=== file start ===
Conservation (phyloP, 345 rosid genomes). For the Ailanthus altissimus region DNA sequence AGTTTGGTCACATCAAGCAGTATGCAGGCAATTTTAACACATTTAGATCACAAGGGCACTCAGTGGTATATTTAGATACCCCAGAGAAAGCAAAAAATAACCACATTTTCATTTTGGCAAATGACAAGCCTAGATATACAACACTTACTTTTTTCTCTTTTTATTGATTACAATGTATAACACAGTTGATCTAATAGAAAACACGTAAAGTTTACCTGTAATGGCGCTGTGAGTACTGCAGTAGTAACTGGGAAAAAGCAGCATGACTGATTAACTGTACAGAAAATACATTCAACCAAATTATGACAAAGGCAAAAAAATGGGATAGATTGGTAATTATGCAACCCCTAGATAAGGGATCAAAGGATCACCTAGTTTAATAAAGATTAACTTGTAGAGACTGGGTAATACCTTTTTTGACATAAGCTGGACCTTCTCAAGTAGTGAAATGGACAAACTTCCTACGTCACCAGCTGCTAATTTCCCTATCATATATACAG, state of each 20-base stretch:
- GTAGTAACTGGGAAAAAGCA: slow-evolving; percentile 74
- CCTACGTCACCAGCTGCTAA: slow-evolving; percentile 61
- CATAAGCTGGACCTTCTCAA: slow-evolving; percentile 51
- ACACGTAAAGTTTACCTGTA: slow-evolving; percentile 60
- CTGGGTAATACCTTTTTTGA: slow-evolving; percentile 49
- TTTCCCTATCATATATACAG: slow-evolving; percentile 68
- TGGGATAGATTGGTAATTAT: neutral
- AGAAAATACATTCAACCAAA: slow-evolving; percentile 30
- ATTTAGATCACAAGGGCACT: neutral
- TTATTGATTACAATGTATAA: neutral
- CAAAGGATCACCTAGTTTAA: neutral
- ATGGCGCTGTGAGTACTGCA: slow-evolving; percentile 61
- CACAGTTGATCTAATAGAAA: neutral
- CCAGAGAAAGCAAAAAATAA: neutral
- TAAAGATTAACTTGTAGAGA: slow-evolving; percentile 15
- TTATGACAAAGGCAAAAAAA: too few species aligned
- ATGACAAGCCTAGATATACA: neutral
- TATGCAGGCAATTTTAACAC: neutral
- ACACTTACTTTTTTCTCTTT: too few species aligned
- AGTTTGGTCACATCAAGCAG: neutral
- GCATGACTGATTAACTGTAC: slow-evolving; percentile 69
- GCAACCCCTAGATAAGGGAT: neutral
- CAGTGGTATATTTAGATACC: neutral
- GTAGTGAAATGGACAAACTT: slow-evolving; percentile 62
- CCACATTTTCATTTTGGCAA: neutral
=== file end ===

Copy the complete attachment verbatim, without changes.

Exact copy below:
Conservation (phyloP, 345 rosid genomes). For the Ailanthus altissimus region DNA sequence AGTTTGGTCACATCAAGCAGTATGCAGGCAATTTTAACACATTTAGATCACAAGGGCACTCAGTGGTATATTTAGATACCCCAGAGAAAGCAAAAAATAACCACATTTTCATTTTGGCAAATGACAAGCCTAGATATACAACACTTACTTTTTTCTCTTTTTATTGATTACAATGTATAACACAGTTGATCTAATAGAAAACACGTAAAGTTTACCTGTAATGGCGCTGTGAGTACTGCAGTAGTAACTGGGAAAAAGCAGCATGACTGATTAACTGTACAGAAAATACATTCAACCAAATTATGACAAAGGCAAAAAAATGGGATAGATTGGTAATTATGCAACCCCTAGATAAGGGATCAAAGGATCACCTAGTTTAATAAAGATTAACTTGTAGAGACTGGGTAATACCTTTTTTGACATAAGCTGGACCTTCTCAAGTAGTGAAATGGACAAACTTCCTACGTCACCAGCTGCTAATTTCCCTATCATATATACAG, state of each 20-base stretch:
- GTAGTAACTGGGAAAAAGCA: slow-evolving; percentile 74
- CCTACGTCACCAGCTGCTAA: slow-evolving; percentile 61
- CATAAGCTGGACCTTCTCAA: slow-evolving; percentile 51
- ACACGTAAAGTTTACCTGTA: slow-evolving; percentile 60
- CTGGGTAATACCTTTTTTGA: slow-evolving; percentile 49
- TTTCCCTATCATATATACAG: slow-evolving; percentile 68
- TGGGATAGATTGGTAATTAT: neutral
- AGAAAATACATTCAACCAAA: slow-evolving; percentile 30
- ATTTAGATCACAAGGGCACT: neutral
- TTATTGATTACAATGTATAA: neutral
- CAAAGGATCACCTAGTTTAA: neutral
- ATGGCGCTGTGAGTACTGCA: slow-evolving; percentile 61
- CACAGTTGATCTAATAGAAA: neutral
- CCAGAGAAAGCAAAAAATAA: neutral
- TAAAGATTAACTTGTAGAGA: slow-evolving; percentile 15
- TTATGACAAAGGCAAAAAAA: too few species aligned
- ATGACAAGCCTAGATATACA: neutral
- TATGCAGGCAATTTTAACAC: neutral
- ACACTTACTTTTTTCTCTTT: too few species aligned
- AGTTTGGTCACATCAAGCAG: neutral
- GCATGACTGATTAACTGTAC: slow-evolving; percentile 69
- GCAACCCCTAGATAAGGGAT: neutral
- CAGTGGTATATTTAGATACC: neutral
- GTAGTGAAATGGACAAACTT: slow-evolving; percentile 62
- CCACATTTTCATTTTGGCAA: neutral